Ruthie Shor, Wendy Stanley, Thomy-Sue Toledo, Scott Cohen, Angela Horowitz and Ellen Ungerman

Dancing with the Starts Contestants with their partners

Nicole Blue, Joey Daniel and Angela Horowitz

Stephanie Prescott, Stuart Prescot and Myra Prescott

Ruthie and Alan Shor

Donna Arp and Herb Weitzman

Marc and Wendy Stanley

Janet and Jack Baum

Kellilyn and Andy Dropkin

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Around the Town

Around the Town

Posted on 15 December 2011 by admin

By Amy Wolff Sorter

In this issue (and in a previous one, for that matter), Laura Seymour, the “Shabbat Lady” (aka director of Jewish life and learning at the Aaron Family Jewish Community Center of Dallas) writes about what she terms as the “December Dilemma.” When Chanukah and Christmas fall together, there is the tendency to “substitute” one for the other, especially when children are involved. It becomes even more difficult for those kids when, on Dec. 25, their gentile friends are celebrating and they’re not.

One aspect to be considered is that of mitzvot — why not bake cookies and take them to the local fire department or police department, for example? Or contact a local hospital (or nursing home) and see if anyone needs the company. The Shabbat Lady suggests developing traditions during this time of year, as we celebrate the festival of miracles. Community service is a very good tradition to start.

In the meantime, as you light those first candles on the chanukiah, remember to recite the “Shechechyanu” and to be thankful for the friends and family in your life. May this season be filled with light and miracles for you all!

Understanding local history

My thanks goes to Hollace Weiner for keeping us up-to-date on the Fort Worth Museum of Science and History’s soon-to-be opening exhibit “Forgotten Gateway: Coming to America through Galveston.” The exhibit opens this Saturday and will be chock full of information about immigrants who came through Galveston Port to settle in the Lone Star state and, in some cases, the Midwest.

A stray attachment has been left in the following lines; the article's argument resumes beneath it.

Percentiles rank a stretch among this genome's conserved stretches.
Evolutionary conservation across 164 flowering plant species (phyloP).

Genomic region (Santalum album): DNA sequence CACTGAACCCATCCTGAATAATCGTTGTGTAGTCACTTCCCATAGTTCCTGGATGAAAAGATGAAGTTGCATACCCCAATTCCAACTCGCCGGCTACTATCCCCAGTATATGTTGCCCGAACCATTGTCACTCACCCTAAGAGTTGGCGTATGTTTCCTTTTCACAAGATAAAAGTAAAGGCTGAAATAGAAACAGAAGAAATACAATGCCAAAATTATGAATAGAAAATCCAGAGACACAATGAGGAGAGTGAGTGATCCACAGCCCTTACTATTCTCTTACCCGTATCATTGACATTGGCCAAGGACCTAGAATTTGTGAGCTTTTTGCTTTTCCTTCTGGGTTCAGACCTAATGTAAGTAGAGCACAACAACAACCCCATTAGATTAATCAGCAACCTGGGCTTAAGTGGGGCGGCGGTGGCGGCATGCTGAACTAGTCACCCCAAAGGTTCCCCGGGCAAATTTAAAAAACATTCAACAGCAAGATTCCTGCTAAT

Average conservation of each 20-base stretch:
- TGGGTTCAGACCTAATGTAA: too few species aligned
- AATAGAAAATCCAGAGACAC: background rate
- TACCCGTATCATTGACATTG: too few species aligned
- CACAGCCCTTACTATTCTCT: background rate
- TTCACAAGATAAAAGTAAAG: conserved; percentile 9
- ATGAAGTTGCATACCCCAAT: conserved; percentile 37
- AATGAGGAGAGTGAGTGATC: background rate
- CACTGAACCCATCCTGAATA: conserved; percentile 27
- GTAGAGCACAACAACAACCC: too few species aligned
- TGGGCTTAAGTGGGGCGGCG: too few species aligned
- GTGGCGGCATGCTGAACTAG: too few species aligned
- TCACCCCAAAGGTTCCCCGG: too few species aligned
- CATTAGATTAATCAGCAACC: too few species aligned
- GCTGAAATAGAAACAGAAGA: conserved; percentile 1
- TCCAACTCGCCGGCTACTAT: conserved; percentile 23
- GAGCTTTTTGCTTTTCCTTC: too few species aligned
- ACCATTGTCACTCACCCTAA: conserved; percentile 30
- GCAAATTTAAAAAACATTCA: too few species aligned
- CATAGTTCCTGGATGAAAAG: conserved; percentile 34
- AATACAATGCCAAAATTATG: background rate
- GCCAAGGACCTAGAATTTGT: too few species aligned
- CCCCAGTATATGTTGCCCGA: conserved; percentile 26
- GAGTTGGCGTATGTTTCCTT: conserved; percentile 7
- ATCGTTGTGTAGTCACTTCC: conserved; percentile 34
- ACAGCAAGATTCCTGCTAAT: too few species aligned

As part of this exhibit, the museum will offer a free screening beginning at 2:30 p.m. on Sunday, Dec. 18 of “West of Hester Street,” the 1983 docudrama about the Galveston immigration. Filmmakers Allen and Cynthia Mondell of Dallas will give a talk before the showing.

I highly recommend that everyone takes a few hours during the exhibit’s run to go to the museum at 1600 Gendy St. — this is a priceless opportunity to understand some of our history. Once it shuts down on April 1, it’s gone for good.

Honoring our veterans

A recent Veteran’s Day celebration co-sponsored by Beth-El Congregation and Jewish War Veterans Post 755 welcomed Admiral Harold Robinson as the guest speaker. Admiral Robinson is the highest-ranking Jewish chaplain to serve the United States; in addition, he was instrumental in getting the memorial to Jewish chaplains killed while serving their country installed on the Chaplain’s Memorial Hill at Arlington Cemetery.

Dr. Julian Haber (right) and Liberty House’s Lenny Welpman

Also during the event, Julian Haber, immediate past commander of the JWV post made a presentation of a donation of 30 electric clock radios to Liberty House, a rehabilitation and residential facility for homeless veterans. Dr. Haber also tells us that the JWV also donated an outside table and chairs this Fall to the organization, as well as regularly donating books and magazines.

I want to take this opportunity to thank these veterans for their service to our country — and to offer my apologies to Dr. Haber for the miscommunication in getting the original event into this column. The two groups I very much respect in this country are veterans and teachers; while the former protects our freedoms and rights, the latter teaches us how to use those rights effectively to be good citizens. Both are true callings.

Get your Chanukah on

If you’re trying to figure out how to observe Chanukah while getting out of the house, consider attending one of the two Tarrant County celebrations. You can read more about them on page 10 of this week’s issue. There’s also a great Chanukah calendar of events on page 16-17.

Mahjong cards available